Miriam’s last debate will win her ‘principled’ votes – analyst

Patty Pasion

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Miriam’s last debate will win her ‘principled’ votes – analyst

Manila Bulletin

Senator Miriam Santiago is lauded for giving 'well-founded' answers in the issue of the Philippines' territorial dispute with China

MANILA, Philippines – After missing the second presidential debate in March in Cebu City, Senator Miriam Defensor Santiago made sure to catch up as she attended the 3rd and final debate organized by the Commission on Elections (Comelec) on Sunday, April 24.

Being the last face-off among all 5 “presidentiables,” the outcome of the debate will spell a shift of votes from supporters or a final verdict from undecided voters, according to analysts.

But what would this mean for survey tail-ender Santiago?  

For political analyst Aries Arugay of the University of the Philippines, Santiago’s presence in the final presidential face-off would not dramatically increase her numbers, but it would definitely gain her “protest or principled” votes.

“She’s able to tell her vote base that I am still here, so I think, in terms of increasing, I hardly doubt that unless some people are thinking [of issuing a] protest vote,” he said in an interview with Rappler.

“Because [they] know that she’s lagging in the survey and her electability is highly doubtful, [they] would rather issue a principle vote to the most intellectually capable candidate,” he added.

Diplomatic solutions

Arugay lauded Santiago for pressing for diplomatic solutions to the country’s issues, especially when the topic of the West Philippine Sea was raised. He said that, of all candidates, Santiago had the best and well-founded answer on the country’s territorial dispute with China.

“She is the only one who stressed on diplomatic solutions. The contours and the craft of diplomacy really depend on the president…. It is discontinuous depending on who is seating in Malacañang. She is the only candidate to [touch on the] ASEAN [economic community],” he said in a mix of English and Filipino.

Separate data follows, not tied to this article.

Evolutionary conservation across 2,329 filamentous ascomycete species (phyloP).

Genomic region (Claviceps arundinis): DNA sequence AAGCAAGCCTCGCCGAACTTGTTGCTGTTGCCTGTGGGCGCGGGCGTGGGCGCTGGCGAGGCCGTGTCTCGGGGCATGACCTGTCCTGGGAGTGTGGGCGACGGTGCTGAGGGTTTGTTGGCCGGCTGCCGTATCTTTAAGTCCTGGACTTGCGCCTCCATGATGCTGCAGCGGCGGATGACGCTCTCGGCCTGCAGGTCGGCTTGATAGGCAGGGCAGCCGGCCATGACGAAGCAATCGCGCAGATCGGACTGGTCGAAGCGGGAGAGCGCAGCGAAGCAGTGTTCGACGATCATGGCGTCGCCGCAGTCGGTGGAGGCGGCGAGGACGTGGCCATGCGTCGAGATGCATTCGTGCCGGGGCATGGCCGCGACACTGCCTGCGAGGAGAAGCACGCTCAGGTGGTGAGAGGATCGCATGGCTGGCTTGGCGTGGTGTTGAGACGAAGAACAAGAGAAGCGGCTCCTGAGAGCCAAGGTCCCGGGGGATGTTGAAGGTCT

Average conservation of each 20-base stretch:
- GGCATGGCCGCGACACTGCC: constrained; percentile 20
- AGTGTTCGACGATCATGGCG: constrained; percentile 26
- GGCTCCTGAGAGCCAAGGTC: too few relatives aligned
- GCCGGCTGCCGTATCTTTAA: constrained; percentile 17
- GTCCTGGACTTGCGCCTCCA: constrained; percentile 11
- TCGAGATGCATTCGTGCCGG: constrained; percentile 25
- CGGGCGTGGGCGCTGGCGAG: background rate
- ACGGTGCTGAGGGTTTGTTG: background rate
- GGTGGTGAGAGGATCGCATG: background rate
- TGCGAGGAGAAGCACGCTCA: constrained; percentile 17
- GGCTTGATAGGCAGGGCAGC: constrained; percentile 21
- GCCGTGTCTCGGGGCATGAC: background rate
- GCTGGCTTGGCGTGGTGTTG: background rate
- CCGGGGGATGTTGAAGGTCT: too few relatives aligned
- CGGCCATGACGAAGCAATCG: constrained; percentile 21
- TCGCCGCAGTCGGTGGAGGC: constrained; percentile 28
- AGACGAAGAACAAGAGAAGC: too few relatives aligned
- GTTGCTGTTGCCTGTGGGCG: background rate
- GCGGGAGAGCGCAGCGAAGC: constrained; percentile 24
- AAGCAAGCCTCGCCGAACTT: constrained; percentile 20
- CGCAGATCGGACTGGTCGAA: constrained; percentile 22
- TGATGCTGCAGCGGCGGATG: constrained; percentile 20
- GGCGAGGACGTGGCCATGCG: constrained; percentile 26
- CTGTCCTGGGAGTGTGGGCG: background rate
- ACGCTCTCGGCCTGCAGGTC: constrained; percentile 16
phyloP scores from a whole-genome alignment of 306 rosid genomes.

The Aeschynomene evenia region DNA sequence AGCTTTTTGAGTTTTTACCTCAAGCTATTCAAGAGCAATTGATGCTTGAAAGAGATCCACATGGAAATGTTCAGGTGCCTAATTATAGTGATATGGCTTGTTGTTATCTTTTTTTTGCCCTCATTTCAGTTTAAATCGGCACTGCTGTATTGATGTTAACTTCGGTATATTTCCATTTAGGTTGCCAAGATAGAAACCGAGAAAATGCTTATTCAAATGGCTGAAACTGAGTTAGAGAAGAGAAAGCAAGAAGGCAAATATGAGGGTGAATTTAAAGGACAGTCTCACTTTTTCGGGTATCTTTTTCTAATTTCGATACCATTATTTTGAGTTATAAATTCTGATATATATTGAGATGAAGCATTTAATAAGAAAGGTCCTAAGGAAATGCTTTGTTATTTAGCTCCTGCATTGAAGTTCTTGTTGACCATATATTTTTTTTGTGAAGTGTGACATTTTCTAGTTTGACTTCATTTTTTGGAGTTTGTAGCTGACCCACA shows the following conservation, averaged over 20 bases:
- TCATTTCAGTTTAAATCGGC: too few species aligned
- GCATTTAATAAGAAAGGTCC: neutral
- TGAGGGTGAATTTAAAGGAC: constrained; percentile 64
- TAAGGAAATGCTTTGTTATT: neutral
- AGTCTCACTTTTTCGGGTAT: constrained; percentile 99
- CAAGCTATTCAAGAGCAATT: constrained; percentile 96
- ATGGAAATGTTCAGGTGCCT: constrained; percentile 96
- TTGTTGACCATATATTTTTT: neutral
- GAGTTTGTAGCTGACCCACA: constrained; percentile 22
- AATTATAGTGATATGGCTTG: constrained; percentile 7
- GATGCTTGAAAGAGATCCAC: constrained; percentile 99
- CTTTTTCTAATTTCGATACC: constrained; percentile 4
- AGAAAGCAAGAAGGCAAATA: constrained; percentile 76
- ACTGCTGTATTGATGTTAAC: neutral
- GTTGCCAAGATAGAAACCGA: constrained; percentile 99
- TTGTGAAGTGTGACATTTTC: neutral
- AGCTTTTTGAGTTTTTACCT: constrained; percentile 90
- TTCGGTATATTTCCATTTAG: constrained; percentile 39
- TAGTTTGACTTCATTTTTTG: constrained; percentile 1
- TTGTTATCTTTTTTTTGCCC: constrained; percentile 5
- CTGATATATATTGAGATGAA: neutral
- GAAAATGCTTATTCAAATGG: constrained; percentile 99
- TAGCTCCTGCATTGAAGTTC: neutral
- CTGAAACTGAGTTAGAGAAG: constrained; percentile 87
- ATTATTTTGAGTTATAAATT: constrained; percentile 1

However, Arugay and another UP political science professor, Jean Franco, deemed Santiago’s response to the territorial dispute question fell short because she did not mention the ASEAN Code of Conduct that is being drafted.

Franco also sensed from the senator’s answers that she might not have brushed up on certain issues

“She relied on stock knowledge, but there were issues that in the debate that clearly needed specific answers and she failed to respond to some,” Franco said.

Franco cited as example Santiago’s statement that the ASEAN Economic Community would be the best opportunity to generate jobs for migrant workers for them to come home.

“She said she’s going to negotiate for more jobs in the ASEAN Economic Community, but then negotiations are done, some of them are going on, but none of these occupations cover domestic work, which is the predominant working route,” she said. 

‘I will never give up’

The senator, who has been taking a new anti-cancer drug, was visibly stronger during Sunday’s debate compared to the first presidential debate held in Cagayan de Oro. However, there were several instances when she stopped and struggled going back to her speech.

She looked better but, analysts said, it was still obvious that Santiago is still not completely back to her “normal element.”

Despite Santiago’s momentary lapses, political scientist Richard Heydarian said that the presidential candidate had a good comeback with her closing statement.

In her final remarks, Santiago dismissed the black propaganda on her health condition, and told her supporters that she will never give up, quit, or withdraw from the race.

“I think it was a defiance speech, I think it was the most emotional because we know she is not in the best condition [but] she is still in this debate,” Heydarian said during Rappler’s live commentary on Sunday.

“In the first debate you see that she waned in the middle of the debate, but here you see that she is coming back for the final statement. I think that was a strong, resonating message, he added.



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Patty Pasion

Patty leads the Rappler+ membership program. She used to be a Rappler multimedia reporter who covered politics, labor, and development issues of vulnerable sectors.